Warning: This article contains graphic images of severe tungiasis, a potentially deadly parasitic condition that leaves deep ulcers in the skin. Although the story does have a happy ending, the pictures may gross you out if you’re reading this while eating your porridge.
Back in 2002, at the height of a dengue outbreak in northeastern Brazil, a German specialist in tropical diseases named Hermann Feldmeier was brought in by government officials to determine the dimensions of the epidemic. A stranger in a strange land, the German doctor quickly found himself an audience as a group of children followed his every move as he surveyed the favelas of Fortaleza, Brazil.
The children moved unusually, the doctor remembered, and at closer inspection he could see that their toes were inflamed, misshapen and bent at awkward angles that explained their limping movements. The soles of their feet were also ulcerated with deep lesions like nothing he’d seen before.
“What do you have?” Feldmeier asked one of the children in Portuguese.
“Bicho de pé”, came the answer, translating literally to ‘bug-of-the-foot’.
“Is it common here?”, Feldmeier asked.
“Todo mundo tem”, one of the children said.
Everybody has it.
Under the skin
Feldmeier realised on returning to Germany that, to his astonishment, what he’d found in Brazil was largely uncharted territory in the literature on tropical diseases. With the exception of a single observation by a Swiss naturalist in 1943, almost nothing was known about tungiasis, the crippling condition that afflicts mostly children and the elderly by hosting the parasite known as tunga penetrans.
“Tungiasis is probably the most neglected of the tropical diseases,” Feldmeier said, speaking to The Bogotá Post from his office at the Charité Campus in Berlin.
Tunga penetrans is commonly referred to as the sand-flea but also goes by the names chigger, jigger or chigoe flea. In addition to South America, the parasite can be found in the Caribbean, sub-Saharan Africa and Madagascar. Its gruesome way of life, however, is the same all over the world.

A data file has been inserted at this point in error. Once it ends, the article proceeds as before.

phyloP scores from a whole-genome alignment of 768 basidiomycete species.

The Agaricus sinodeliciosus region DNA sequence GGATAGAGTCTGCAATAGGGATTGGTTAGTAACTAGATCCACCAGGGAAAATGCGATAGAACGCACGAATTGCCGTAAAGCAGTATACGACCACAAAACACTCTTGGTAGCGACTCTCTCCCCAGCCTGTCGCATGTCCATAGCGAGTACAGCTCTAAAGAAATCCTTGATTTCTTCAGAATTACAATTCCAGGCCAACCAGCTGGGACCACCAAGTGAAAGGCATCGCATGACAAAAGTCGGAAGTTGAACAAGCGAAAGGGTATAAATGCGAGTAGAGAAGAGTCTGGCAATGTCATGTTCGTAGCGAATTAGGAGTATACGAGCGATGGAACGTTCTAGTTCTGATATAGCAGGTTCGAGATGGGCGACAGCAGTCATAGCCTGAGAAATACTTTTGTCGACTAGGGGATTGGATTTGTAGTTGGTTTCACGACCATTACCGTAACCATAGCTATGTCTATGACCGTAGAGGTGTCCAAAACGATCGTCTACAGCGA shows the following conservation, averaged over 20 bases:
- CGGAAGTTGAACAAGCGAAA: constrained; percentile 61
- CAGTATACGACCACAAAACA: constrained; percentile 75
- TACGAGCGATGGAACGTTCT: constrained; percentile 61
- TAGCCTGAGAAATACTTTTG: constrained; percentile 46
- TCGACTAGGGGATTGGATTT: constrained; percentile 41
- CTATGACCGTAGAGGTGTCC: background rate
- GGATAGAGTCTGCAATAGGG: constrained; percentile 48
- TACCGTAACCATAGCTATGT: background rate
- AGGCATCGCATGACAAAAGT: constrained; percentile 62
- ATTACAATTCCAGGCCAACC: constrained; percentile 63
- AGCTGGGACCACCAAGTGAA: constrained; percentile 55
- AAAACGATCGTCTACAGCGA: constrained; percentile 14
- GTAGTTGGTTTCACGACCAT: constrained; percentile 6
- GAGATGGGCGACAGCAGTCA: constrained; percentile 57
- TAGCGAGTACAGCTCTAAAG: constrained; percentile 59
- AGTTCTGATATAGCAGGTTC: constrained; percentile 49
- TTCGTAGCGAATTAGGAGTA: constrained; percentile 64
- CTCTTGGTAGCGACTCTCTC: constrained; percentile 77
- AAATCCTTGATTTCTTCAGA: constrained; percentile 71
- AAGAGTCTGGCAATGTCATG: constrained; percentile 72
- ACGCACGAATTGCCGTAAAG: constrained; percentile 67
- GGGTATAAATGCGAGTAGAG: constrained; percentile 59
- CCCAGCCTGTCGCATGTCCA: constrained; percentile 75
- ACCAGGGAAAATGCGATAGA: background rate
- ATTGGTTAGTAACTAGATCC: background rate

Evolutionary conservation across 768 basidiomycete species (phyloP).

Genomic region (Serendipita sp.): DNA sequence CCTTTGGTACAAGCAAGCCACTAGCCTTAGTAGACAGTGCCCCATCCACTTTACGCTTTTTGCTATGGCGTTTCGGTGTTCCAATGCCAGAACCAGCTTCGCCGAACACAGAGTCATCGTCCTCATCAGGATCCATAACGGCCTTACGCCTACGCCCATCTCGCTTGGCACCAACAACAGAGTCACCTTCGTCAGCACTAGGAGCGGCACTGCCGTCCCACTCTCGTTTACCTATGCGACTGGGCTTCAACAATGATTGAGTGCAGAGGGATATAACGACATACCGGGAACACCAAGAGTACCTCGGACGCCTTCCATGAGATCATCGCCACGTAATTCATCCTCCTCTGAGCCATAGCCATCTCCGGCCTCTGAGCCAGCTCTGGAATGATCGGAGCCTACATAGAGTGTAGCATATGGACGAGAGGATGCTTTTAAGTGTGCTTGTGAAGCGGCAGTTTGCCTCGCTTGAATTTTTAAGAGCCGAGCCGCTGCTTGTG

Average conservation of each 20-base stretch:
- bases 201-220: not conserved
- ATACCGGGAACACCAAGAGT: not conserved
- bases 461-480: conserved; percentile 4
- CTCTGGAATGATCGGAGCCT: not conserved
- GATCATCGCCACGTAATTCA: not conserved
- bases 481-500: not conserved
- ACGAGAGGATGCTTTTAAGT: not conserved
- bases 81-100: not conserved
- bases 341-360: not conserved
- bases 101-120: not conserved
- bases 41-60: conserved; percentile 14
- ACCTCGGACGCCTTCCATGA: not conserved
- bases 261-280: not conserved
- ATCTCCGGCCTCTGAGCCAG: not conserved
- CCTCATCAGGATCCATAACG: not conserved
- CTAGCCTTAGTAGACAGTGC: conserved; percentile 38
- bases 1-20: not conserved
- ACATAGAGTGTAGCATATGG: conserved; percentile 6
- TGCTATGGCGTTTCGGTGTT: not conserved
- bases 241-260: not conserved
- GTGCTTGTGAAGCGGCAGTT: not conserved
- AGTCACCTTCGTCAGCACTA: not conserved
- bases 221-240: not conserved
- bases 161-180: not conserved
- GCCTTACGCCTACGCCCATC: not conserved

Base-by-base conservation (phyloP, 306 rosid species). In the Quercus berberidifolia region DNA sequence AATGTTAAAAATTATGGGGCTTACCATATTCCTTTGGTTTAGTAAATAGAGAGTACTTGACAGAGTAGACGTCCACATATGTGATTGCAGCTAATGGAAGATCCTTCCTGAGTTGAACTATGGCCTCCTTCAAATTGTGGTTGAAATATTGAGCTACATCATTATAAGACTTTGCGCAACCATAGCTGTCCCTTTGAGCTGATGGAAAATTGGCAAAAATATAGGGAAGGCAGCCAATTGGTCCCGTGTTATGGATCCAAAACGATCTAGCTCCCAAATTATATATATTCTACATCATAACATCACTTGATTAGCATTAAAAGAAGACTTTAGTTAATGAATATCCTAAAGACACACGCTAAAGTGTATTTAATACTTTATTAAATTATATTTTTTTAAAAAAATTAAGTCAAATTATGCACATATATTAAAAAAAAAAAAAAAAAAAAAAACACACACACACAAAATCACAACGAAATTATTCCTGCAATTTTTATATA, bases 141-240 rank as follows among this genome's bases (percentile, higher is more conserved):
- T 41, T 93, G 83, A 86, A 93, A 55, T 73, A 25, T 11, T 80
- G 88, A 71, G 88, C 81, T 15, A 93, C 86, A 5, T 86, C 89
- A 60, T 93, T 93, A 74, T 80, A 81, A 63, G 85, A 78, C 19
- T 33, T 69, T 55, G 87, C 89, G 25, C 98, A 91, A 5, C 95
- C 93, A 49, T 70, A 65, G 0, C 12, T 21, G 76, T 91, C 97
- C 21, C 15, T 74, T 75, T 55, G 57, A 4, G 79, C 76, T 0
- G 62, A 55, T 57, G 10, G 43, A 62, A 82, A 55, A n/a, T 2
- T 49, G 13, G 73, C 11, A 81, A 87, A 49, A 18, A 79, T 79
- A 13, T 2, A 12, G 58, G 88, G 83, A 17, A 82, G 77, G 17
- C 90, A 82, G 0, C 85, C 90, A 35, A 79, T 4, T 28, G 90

The major culprits in the world of sand-fleas–known as la nigua in Colombia–are the female of the species. Attaching themselves to humans, the female sand-fleas burrow into the epidermis just under the surface of the skin.
Despite being microscopic in size, they then begin to feed on nutrients under the skin to the point where they expand up to 2000 times its original size in 10 days. Growing like a tumour the sand-flea can grow “to the size of a pea”. The nutrients allow them to lay eggs, which are deposited via an orifice (see photo above) that protrudes from the surface of the skin. They breath in oxygen from the same orifice and, after their eggs are laid, the sand-flea deflates and dies.
If they land on soil or sand, the eggs hatch and complete their life-cycle within the earth until the next unsuspecting host walks on them. In humans, sand-fleas usually embed into the soles of feet though in theory they can burrow into any part of the body that makes contact with the earth.
In a recent study of severe cases of tungiasis in the Colombian Amazon, Feldmeier and his co-authors found patients within indigenous communities with sand-fleas embedded in their ankles, knees, elbows, hands, fingers and around the anus. The ulcers caused are also often coupled with infections that can, if left untreated, be life-threatening.
Deep in the Amazon
The 72-year-old woman was from Wacará, in the department of Vaupés, and was of Cacua heritage. Accompanied by her nephew, she found it so painful to walk that she had to be carried in a hammock by two men to the boat that guided them down the river for six hours to the local hospital in Mitú.